Jen’s Food Challenge
OK here’s the thing. I love love LOVE my friend Laura. If you read the about section of our little slice of the information superhighway, you’ll see that we’ve been friends since we were wee tender little teenagers in college for the first time (well, ok, I had a year under my belt, but belieeeeve me I was far from seasoned). We moved on from the dorms to share our first real apartment for two years and I really got to know her and her habits when it comes to life.
Basically those habits boil down to this: she does not suck at as much stuff as I suck at. Namely being organized and actually doing what she sets out to do. I’m proud to tell you that my friend Laura? Got papers done ahead of time. Yeah. People do that. Smart people.
I, on the other hand, set out each and EVERY quarter, semester… hell every *week* telling myself that THIS time would be different. THIS time I’d do allll the reading and keep up with every homework assignment. It’s a little like that now. I think *this* is going to be the week when I manage to get my act together and actually meal plan effectively, shop intelligently, save money, and don’t let anything rot in the fridge before we figure out what to do with it.
So just in case there is anyone out there who is remotely like me, I’ll lay down my rendition of a week in the life of my food. And while I’d love to make the excuse that I mother a toddler while working full-time, I would be a dirty, dirty liar. We’re way better at this now than we were before the baby made everything harder.
So here goes:
Step One: (oh man, did anyone else just involuntarily sing NKOTB? no? just me? fine.) Farmers Markets.
I love the farmers market. I love that we can walk to the farmers market near our home (and not just because there’s no parking anywhere within a five-block radius of it). I love lazy Sunday mornings when we mosey on down and spend time browsing delicious organic produce, eggs and bread and get some yummy crepes or other treat. But in my reality? I just don’t always get there. 9 times out of 10 all of our groceries are coming from Whole Foods. This might change over the winter when rains during the week keep my husband out of the ocean and off his surfboard on some weekends, thereby granting us more family time. We’ll see.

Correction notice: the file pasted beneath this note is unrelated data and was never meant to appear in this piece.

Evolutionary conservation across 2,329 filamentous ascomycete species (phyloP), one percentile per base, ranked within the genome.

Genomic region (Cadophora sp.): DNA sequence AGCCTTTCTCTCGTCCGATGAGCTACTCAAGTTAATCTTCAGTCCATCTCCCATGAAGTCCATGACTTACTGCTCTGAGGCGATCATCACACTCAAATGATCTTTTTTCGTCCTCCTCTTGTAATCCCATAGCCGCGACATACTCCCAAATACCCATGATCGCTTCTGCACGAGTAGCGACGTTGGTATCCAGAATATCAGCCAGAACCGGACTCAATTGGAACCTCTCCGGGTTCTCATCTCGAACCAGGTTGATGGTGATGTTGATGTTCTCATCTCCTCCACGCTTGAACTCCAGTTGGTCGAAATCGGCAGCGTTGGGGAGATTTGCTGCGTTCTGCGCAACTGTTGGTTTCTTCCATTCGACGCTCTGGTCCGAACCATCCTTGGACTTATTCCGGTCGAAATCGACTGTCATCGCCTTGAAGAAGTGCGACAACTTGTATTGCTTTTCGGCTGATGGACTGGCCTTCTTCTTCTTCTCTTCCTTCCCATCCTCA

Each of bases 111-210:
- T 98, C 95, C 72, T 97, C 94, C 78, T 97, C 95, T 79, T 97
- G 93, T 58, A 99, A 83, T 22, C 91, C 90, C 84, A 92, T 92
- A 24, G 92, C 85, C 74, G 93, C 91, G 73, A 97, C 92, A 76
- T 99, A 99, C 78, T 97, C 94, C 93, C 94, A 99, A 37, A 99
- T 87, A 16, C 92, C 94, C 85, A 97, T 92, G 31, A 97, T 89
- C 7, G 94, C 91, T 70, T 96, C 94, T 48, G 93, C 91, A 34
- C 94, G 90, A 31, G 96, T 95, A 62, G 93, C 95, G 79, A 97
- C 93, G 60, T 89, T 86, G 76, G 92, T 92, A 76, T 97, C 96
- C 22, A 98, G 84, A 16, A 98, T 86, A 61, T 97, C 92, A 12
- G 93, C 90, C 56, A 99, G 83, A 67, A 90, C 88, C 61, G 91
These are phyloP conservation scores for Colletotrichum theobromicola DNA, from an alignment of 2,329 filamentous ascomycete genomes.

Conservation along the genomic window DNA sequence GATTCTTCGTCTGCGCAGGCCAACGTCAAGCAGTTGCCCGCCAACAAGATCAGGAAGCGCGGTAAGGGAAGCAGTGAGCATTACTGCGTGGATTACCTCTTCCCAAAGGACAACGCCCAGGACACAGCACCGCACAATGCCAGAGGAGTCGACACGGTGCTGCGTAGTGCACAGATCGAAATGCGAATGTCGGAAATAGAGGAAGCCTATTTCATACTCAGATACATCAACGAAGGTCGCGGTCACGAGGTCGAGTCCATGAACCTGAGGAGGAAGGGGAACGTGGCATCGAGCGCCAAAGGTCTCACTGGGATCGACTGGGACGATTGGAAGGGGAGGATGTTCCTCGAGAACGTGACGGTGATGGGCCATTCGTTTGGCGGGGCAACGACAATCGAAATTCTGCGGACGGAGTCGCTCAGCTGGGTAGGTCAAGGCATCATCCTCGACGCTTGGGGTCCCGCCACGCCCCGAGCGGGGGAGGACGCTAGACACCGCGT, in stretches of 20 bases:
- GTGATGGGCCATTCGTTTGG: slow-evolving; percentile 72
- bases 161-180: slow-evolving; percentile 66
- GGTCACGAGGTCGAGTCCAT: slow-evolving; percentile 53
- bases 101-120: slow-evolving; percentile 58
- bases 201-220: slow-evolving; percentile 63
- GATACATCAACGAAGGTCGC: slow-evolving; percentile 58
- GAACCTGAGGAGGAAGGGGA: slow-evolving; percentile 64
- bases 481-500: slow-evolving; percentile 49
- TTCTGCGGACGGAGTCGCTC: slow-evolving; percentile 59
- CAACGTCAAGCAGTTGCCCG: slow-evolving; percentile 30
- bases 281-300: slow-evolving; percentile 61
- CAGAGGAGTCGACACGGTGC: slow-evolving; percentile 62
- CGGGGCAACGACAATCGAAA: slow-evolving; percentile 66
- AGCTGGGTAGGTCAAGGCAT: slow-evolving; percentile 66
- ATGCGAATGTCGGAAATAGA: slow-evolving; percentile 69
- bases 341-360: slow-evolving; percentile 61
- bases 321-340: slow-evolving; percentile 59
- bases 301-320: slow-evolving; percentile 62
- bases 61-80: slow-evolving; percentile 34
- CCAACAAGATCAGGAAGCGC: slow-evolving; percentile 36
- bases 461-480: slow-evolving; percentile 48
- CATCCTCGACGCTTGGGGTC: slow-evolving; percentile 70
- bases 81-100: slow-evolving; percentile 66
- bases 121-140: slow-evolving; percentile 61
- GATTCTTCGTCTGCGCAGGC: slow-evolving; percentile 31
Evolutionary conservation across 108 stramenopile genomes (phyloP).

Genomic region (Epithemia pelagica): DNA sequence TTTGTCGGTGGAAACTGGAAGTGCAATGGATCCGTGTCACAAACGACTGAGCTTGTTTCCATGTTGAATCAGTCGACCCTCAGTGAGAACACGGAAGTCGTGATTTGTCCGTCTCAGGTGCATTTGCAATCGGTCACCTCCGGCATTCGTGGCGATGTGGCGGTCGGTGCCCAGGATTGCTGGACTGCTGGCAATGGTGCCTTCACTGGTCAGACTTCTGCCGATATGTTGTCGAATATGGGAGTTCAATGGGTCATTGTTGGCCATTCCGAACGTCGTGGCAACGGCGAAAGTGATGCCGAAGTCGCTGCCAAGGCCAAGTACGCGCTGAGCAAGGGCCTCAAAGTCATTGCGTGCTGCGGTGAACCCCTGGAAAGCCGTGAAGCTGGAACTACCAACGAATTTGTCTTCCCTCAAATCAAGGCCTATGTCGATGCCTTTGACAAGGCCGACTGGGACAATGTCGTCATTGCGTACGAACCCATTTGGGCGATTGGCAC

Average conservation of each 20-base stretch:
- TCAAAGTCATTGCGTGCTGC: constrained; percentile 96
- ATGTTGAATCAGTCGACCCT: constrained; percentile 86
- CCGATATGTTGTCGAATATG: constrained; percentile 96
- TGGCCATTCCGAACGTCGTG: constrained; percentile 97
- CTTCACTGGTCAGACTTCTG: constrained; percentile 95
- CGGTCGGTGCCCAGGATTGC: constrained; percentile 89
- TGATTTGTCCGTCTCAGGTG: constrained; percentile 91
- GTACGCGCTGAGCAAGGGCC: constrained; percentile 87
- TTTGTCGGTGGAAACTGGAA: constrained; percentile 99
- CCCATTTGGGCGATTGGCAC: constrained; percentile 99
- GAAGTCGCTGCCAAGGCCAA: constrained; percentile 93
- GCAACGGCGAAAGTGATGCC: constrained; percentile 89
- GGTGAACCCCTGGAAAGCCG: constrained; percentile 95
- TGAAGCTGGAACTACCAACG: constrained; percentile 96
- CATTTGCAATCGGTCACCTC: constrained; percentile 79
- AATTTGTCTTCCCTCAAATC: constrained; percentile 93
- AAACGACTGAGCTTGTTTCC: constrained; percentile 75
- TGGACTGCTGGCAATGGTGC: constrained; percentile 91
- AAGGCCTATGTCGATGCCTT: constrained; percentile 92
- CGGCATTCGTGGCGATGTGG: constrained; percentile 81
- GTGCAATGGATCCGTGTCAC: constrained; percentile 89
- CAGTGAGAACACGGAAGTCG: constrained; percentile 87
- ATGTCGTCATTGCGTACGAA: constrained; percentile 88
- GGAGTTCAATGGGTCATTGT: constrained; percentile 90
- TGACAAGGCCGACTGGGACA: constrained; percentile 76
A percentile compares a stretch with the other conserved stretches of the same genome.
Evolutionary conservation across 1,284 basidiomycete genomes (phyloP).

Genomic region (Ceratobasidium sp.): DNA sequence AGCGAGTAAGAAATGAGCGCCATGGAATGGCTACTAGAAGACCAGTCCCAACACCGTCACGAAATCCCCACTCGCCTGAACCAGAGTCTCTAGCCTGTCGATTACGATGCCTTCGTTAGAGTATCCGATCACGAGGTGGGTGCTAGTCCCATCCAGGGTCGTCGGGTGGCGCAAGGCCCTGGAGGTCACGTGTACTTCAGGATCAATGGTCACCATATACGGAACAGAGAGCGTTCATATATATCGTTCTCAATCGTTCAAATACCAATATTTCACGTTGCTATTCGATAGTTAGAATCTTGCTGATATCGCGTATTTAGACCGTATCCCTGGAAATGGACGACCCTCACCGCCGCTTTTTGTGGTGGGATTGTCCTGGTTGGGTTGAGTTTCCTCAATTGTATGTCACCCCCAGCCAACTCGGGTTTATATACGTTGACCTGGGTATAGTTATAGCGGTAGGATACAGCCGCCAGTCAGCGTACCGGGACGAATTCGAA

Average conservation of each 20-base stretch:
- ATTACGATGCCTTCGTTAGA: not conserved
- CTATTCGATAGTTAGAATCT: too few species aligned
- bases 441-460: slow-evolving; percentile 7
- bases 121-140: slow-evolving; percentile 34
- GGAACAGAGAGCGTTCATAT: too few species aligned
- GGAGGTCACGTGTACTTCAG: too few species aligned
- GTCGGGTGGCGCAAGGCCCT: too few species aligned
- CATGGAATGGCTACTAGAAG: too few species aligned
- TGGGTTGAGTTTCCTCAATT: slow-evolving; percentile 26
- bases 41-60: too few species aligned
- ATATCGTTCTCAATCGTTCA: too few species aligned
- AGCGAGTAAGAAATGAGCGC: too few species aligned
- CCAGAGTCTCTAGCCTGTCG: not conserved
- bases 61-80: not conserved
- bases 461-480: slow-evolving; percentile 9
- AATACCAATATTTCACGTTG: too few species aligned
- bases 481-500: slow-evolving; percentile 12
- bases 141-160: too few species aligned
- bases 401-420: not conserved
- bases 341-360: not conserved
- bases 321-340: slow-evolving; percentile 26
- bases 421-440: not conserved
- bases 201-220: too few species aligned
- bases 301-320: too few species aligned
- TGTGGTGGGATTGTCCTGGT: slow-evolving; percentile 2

Step Two: Browse Cookbooks, Blogs, and Memory Banks for menu ideas.
I do this. Most of the time. In fact, the Lovely Laura has helped me out by giving me some of her left-over Rachael Ray 30-Minute Meals books that she has replaced or outgrown. I also frequent Cooks.com. We hit a lot of tried-and-true crock-pot type meals, lots of things with leftovers for kid lunches and future dinners, and stuff we can prep ahead of time for easy cooking. Since we generally skip the farmers market part, we jump straight into the meal planning.
Step Three: Make a Grocery List and Go to the Store.
We shop whole foods and we only buy organic vegetables, meat, dairy and free range eggs. Our grocery bill varies quite widely between $80-100 some weeks and up to $160 one week recently when I was out of quite a few staples. I try to buy a lot of bulk items because it’s way cheaper and I detest the vast amounts of packaging on lots of items, so if I can eliminate wrappers I’m all for it.
Step Four: Use What You Bought.
This, my friends is where the rubber meets the road. The Holy Grail of food, in my book. I HATE wasting food. My heart aches for what I throw out (and living with a toddler, I throw out quite a bit these days). So if I can reduce this waste, I’m in. Before the babe we were pretty diligent about cleaning out our fridge every week before we hit the store again. We had a lot of random “kitchen sink” type meals over the years… Nowadays though, it’s more difficult since meals really need to be balanced and, while not totally kid *oriented* per se, at least kid friendly… or, to be more specific, person-without-molars-friendly. Plus we have nights (and days) when we’re both so drop-dead tired we can think straight enough to put ingredients together. We have moments of meal planning failure when nothing really goes together. In (kind of) short, we waste sometimes. it sucks. it’s true.
So the key for us here is to plan the meals and PREP it all ahead of time.
See, I don’t get home until around 7pm and Masa gets home but has Gus with him so full-on cooking each evening becomes a real challenge. So I’ll try to prep as much as possible, maybe even make a freezer meal on the weekend or something.
Each night we put together Gus’ lunch for the following day. We also try to do things like wash and cut veggies so they just need to be steamed or dumped into the crock pot, defrost any frozen food we want to eat (by throwing it into the fridge) or even preparing a whole lasagne that Masa can then place in the oven when he gets home.
In the morning, if we’re doing a crock pot meal, I’ll brown the meat and throw it all together. And get to work 45 minutes late. Don’t tell my boss, though, ok?
So here’s the rub. What I’ma gonna do here is try to be more diligent and better follow the four simple rules that Laura has laid out for all of us, so that we may become better people. I will do this for two weeks and I will share with you exactly HOW much I’m saving: money for us, waste for the Earth, time for my family, and, basically, the world.
Follow along, or challenge yourself and let us know how you do!!